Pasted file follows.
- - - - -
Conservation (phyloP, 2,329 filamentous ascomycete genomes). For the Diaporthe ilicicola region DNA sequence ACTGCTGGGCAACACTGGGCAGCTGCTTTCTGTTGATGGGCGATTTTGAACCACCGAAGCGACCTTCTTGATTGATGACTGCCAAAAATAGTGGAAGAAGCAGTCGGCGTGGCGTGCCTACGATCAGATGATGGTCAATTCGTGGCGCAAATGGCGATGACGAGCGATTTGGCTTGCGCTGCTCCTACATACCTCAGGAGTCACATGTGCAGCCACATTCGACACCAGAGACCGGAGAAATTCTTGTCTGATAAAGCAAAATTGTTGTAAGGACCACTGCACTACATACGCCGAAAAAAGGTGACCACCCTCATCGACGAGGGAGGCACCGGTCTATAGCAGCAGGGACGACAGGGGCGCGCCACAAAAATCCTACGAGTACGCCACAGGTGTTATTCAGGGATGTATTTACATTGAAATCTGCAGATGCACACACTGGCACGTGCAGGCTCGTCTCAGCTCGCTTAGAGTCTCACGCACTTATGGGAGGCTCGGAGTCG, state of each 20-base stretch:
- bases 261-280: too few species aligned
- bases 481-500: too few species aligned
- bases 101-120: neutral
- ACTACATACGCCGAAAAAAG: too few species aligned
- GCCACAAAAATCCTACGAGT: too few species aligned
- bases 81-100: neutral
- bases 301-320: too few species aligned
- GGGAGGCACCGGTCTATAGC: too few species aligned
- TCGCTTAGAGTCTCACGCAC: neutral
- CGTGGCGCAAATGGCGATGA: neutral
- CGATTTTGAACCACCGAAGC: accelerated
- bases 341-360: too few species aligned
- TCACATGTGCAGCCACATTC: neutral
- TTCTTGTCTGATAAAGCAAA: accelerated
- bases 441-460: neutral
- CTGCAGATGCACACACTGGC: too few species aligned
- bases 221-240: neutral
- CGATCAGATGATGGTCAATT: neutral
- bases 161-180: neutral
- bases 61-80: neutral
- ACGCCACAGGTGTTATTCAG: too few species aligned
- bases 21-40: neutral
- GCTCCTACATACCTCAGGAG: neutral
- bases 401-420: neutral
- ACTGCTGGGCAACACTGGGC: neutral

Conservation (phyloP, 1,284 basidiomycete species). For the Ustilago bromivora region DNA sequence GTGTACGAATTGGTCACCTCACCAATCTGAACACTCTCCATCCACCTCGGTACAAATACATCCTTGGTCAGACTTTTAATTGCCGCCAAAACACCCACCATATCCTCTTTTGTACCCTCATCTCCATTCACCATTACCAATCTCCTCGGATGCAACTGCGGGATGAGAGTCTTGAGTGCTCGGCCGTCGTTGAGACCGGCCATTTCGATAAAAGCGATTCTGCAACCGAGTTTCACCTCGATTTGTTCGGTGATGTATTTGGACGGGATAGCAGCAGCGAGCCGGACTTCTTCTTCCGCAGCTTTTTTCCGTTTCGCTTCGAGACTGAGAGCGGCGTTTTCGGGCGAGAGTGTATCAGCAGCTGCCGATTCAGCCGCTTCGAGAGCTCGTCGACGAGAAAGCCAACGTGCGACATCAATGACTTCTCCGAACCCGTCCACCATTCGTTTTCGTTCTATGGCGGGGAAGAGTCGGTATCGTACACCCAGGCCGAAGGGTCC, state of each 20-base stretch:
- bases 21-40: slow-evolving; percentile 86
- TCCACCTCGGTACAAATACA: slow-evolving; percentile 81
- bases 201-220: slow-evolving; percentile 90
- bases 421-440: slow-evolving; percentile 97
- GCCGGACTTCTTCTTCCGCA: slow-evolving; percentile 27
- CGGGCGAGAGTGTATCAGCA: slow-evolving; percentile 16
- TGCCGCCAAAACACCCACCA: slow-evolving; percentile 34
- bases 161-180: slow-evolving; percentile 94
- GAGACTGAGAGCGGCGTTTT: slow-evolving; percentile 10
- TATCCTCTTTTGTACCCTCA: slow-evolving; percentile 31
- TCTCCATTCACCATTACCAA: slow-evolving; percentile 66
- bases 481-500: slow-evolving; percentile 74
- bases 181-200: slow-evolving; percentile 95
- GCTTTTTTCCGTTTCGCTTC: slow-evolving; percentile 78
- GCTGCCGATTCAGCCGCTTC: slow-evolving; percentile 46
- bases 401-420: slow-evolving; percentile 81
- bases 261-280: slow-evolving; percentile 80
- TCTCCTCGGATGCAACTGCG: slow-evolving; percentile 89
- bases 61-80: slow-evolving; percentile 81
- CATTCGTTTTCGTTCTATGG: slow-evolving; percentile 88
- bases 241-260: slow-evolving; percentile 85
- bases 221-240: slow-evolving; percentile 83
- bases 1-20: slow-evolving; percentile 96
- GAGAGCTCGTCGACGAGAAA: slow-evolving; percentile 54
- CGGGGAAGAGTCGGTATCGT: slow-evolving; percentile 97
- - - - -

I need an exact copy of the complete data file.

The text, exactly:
Conservation (phyloP, 2,329 filamentous ascomycete genomes). For the Diaporthe ilicicola region DNA sequence ACTGCTGGGCAACACTGGGCAGCTGCTTTCTGTTGATGGGCGATTTTGAACCACCGAAGCGACCTTCTTGATTGATGACTGCCAAAAATAGTGGAAGAAGCAGTCGGCGTGGCGTGCCTACGATCAGATGATGGTCAATTCGTGGCGCAAATGGCGATGACGAGCGATTTGGCTTGCGCTGCTCCTACATACCTCAGGAGTCACATGTGCAGCCACATTCGACACCAGAGACCGGAGAAATTCTTGTCTGATAAAGCAAAATTGTTGTAAGGACCACTGCACTACATACGCCGAAAAAAGGTGACCACCCTCATCGACGAGGGAGGCACCGGTCTATAGCAGCAGGGACGACAGGGGCGCGCCACAAAAATCCTACGAGTACGCCACAGGTGTTATTCAGGGATGTATTTACATTGAAATCTGCAGATGCACACACTGGCACGTGCAGGCTCGTCTCAGCTCGCTTAGAGTCTCACGCACTTATGGGAGGCTCGGAGTCG, state of each 20-base stretch:
- bases 261-280: too few species aligned
- bases 481-500: too few species aligned
- bases 101-120: neutral
- ACTACATACGCCGAAAAAAG: too few species aligned
- GCCACAAAAATCCTACGAGT: too few species aligned
- bases 81-100: neutral
- bases 301-320: too few species aligned
- GGGAGGCACCGGTCTATAGC: too few species aligned
- TCGCTTAGAGTCTCACGCAC: neutral
- CGTGGCGCAAATGGCGATGA: neutral
- CGATTTTGAACCACCGAAGC: accelerated
- bases 341-360: too few species aligned
- TCACATGTGCAGCCACATTC: neutral
- TTCTTGTCTGATAAAGCAAA: accelerated
- bases 441-460: neutral
- CTGCAGATGCACACACTGGC: too few species aligned
- bases 221-240: neutral
- CGATCAGATGATGGTCAATT: neutral
- bases 161-180: neutral
- bases 61-80: neutral
- ACGCCACAGGTGTTATTCAG: too few species aligned
- bases 21-40: neutral
- GCTCCTACATACCTCAGGAG: neutral
- bases 401-420: neutral
- ACTGCTGGGCAACACTGGGC: neutral

Conservation (phyloP, 1,284 basidiomycete species). For the Ustilago bromivora region DNA sequence GTGTACGAATTGGTCACCTCACCAATCTGAACACTCTCCATCCACCTCGGTACAAATACATCCTTGGTCAGACTTTTAATTGCCGCCAAAACACCCACCATATCCTCTTTTGTACCCTCATCTCCATTCACCATTACCAATCTCCTCGGATGCAACTGCGGGATGAGAGTCTTGAGTGCTCGGCCGTCGTTGAGACCGGCCATTTCGATAAAAGCGATTCTGCAACCGAGTTTCACCTCGATTTGTTCGGTGATGTATTTGGACGGGATAGCAGCAGCGAGCCGGACTTCTTCTTCCGCAGCTTTTTTCCGTTTCGCTTCGAGACTGAGAGCGGCGTTTTCGGGCGAGAGTGTATCAGCAGCTGCCGATTCAGCCGCTTCGAGAGCTCGTCGACGAGAAAGCCAACGTGCGACATCAATGACTTCTCCGAACCCGTCCACCATTCGTTTTCGTTCTATGGCGGGGAAGAGTCGGTATCGTACACCCAGGCCGAAGGGTCC, state of each 20-base stretch:
- bases 21-40: slow-evolving; percentile 86
- TCCACCTCGGTACAAATACA: slow-evolving; percentile 81
- bases 201-220: slow-evolving; percentile 90
- bases 421-440: slow-evolving; percentile 97
- GCCGGACTTCTTCTTCCGCA: slow-evolving; percentile 27
- CGGGCGAGAGTGTATCAGCA: slow-evolving; percentile 16
- TGCCGCCAAAACACCCACCA: slow-evolving; percentile 34
- bases 161-180: slow-evolving; percentile 94
- GAGACTGAGAGCGGCGTTTT: slow-evolving; percentile 10
- TATCCTCTTTTGTACCCTCA: slow-evolving; percentile 31
- TCTCCATTCACCATTACCAA: slow-evolving; percentile 66
- bases 481-500: slow-evolving; percentile 74
- bases 181-200: slow-evolving; percentile 95
- GCTTTTTTCCGTTTCGCTTC: slow-evolving; percentile 78
- GCTGCCGATTCAGCCGCTTC: slow-evolving; percentile 46
- bases 401-420: slow-evolving; percentile 81
- bases 261-280: slow-evolving; percentile 80
- TCTCCTCGGATGCAACTGCG: slow-evolving; percentile 89
- bases 61-80: slow-evolving; percentile 81
- CATTCGTTTTCGTTCTATGG: slow-evolving; percentile 88
- bases 241-260: slow-evolving; percentile 85
- bases 221-240: slow-evolving; percentile 83
- bases 1-20: slow-evolving; percentile 96
- GAGAGCTCGTCGACGAGAAA: slow-evolving; percentile 54
- CGGGGAAGAGTCGGTATCGT: slow-evolving; percentile 97